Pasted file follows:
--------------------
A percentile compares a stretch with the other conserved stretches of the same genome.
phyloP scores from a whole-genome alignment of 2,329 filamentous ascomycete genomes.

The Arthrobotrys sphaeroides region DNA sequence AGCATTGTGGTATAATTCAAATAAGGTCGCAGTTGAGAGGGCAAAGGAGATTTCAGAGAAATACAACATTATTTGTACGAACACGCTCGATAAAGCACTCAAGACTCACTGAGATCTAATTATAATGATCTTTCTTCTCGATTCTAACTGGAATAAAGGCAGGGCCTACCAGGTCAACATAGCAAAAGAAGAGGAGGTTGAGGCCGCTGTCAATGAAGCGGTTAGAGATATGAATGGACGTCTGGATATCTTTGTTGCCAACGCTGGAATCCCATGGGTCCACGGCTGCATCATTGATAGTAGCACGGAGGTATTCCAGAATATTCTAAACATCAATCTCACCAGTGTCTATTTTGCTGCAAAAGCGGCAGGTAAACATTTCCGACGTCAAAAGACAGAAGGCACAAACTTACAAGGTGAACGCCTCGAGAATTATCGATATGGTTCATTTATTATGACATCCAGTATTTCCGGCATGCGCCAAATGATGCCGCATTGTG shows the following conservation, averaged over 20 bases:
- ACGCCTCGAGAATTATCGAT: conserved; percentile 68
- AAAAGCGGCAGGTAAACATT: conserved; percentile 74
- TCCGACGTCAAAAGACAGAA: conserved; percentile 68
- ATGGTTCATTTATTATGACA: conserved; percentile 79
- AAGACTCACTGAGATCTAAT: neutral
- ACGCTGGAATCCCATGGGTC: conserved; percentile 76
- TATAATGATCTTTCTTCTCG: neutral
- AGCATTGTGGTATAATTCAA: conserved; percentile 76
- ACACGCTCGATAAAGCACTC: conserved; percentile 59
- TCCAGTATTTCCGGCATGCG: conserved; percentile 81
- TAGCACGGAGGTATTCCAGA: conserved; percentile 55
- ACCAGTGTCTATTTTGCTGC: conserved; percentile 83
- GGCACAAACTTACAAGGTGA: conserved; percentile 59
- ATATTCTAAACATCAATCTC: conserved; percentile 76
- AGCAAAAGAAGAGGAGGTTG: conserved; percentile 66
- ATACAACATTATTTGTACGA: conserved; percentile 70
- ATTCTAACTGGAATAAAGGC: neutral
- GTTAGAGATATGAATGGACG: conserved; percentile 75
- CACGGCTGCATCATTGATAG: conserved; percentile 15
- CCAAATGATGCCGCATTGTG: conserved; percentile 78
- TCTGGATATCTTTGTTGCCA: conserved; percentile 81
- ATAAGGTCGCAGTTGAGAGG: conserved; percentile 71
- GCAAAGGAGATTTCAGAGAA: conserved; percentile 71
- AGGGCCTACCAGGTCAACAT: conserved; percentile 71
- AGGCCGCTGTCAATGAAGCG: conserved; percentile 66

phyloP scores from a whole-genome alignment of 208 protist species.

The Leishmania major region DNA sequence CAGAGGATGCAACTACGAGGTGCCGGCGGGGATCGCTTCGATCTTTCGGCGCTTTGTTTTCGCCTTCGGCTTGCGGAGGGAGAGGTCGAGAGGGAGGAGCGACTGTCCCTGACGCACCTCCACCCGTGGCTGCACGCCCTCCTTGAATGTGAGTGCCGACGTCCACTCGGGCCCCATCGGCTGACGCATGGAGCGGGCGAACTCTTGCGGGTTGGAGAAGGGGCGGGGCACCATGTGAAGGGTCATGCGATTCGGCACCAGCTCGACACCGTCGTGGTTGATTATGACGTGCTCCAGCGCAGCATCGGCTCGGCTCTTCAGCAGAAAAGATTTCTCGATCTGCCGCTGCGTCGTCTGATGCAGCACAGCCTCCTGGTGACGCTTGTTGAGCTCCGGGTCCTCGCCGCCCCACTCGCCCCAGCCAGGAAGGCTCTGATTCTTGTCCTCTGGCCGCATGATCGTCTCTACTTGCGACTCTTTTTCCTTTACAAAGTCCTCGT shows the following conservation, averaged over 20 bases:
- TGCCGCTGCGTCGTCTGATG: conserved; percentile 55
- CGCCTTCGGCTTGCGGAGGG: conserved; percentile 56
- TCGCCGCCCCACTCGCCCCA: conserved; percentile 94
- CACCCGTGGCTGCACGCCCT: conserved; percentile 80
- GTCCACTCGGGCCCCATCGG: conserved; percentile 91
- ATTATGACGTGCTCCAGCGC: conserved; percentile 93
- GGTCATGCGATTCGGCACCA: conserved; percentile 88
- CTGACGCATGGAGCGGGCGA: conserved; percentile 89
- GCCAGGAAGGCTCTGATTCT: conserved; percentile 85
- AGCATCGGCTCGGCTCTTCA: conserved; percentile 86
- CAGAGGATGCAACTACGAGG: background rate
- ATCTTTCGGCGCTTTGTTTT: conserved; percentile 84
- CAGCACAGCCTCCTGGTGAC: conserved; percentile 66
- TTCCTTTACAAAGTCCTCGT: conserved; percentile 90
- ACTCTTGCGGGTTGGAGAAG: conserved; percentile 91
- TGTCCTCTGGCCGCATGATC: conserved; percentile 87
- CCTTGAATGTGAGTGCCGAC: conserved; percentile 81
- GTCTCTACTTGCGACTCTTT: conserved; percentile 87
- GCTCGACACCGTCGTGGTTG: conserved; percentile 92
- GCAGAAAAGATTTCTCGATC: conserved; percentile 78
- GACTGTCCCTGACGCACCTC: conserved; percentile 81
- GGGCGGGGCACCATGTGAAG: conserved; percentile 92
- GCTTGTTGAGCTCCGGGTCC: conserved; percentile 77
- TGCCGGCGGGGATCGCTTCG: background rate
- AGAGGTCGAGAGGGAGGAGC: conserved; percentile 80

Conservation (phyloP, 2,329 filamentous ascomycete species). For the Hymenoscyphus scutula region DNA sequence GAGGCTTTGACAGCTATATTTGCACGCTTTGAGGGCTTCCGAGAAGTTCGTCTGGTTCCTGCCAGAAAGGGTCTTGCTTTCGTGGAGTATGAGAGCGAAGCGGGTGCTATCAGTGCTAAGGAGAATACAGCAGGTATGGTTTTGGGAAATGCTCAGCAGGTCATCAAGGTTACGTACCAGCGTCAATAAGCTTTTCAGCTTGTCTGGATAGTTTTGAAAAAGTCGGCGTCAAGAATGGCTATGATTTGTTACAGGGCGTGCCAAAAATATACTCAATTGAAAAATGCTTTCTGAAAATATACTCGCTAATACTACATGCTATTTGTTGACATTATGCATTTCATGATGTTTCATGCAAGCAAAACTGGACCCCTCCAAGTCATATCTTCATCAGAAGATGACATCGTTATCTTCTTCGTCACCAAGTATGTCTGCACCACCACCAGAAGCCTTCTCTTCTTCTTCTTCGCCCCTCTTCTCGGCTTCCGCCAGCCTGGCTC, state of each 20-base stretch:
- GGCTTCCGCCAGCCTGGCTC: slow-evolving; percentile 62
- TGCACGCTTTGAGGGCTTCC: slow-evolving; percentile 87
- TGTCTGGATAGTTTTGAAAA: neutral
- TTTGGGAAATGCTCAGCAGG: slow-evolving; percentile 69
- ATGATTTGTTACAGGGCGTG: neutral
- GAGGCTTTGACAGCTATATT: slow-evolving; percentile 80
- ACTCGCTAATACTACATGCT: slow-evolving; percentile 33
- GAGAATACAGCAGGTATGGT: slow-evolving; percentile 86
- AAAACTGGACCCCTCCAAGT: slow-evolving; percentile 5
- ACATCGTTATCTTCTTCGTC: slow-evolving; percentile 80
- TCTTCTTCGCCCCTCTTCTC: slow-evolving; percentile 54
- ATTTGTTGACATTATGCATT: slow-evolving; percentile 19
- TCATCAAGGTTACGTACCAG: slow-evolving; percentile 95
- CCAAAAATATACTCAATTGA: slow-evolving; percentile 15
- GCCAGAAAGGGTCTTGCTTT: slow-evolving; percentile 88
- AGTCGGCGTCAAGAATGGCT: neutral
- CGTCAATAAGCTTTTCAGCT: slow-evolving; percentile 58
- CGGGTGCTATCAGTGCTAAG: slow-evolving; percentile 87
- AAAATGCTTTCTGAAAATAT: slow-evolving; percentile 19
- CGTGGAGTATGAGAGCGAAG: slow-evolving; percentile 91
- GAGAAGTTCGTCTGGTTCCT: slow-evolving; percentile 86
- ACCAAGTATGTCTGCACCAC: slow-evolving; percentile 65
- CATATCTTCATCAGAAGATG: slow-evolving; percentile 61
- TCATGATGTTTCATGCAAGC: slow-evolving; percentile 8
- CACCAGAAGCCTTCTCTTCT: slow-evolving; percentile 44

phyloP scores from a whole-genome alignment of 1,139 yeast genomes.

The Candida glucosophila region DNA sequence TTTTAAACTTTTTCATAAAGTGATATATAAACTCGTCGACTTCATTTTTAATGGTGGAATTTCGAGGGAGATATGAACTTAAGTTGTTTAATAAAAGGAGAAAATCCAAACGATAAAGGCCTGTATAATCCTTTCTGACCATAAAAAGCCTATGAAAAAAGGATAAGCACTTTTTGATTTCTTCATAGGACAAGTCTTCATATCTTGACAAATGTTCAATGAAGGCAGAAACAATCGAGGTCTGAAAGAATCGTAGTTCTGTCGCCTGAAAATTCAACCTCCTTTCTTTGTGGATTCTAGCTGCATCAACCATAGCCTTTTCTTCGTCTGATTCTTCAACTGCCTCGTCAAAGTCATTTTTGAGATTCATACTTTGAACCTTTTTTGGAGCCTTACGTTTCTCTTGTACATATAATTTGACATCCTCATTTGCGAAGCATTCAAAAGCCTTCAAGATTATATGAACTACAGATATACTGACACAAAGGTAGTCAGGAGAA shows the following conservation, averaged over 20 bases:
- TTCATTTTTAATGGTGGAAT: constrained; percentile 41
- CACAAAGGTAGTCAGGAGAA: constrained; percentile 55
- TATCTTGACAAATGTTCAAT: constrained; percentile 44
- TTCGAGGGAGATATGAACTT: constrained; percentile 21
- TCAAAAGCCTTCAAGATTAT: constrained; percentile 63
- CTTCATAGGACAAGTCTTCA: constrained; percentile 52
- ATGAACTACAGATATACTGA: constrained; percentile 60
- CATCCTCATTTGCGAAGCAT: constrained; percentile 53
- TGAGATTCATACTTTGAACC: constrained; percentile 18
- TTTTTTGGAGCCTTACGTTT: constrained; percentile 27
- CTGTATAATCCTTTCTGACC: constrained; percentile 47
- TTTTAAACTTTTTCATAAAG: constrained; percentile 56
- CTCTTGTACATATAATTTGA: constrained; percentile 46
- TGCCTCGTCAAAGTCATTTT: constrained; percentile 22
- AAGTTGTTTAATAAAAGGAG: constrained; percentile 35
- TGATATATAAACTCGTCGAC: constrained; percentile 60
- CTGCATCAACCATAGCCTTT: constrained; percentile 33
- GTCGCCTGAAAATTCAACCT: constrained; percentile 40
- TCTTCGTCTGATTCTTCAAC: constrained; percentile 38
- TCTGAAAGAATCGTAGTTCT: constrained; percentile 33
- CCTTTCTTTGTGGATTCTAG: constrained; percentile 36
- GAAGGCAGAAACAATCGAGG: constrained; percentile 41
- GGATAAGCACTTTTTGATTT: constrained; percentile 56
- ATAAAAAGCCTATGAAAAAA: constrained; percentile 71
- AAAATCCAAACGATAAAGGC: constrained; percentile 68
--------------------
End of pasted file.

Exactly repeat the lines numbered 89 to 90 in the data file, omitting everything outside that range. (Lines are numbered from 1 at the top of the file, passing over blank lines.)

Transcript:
- CTTCATAGGACAAGTCTTCA: constrained; percentile 52
- ATGAACTACAGATATACTGA: constrained; percentile 60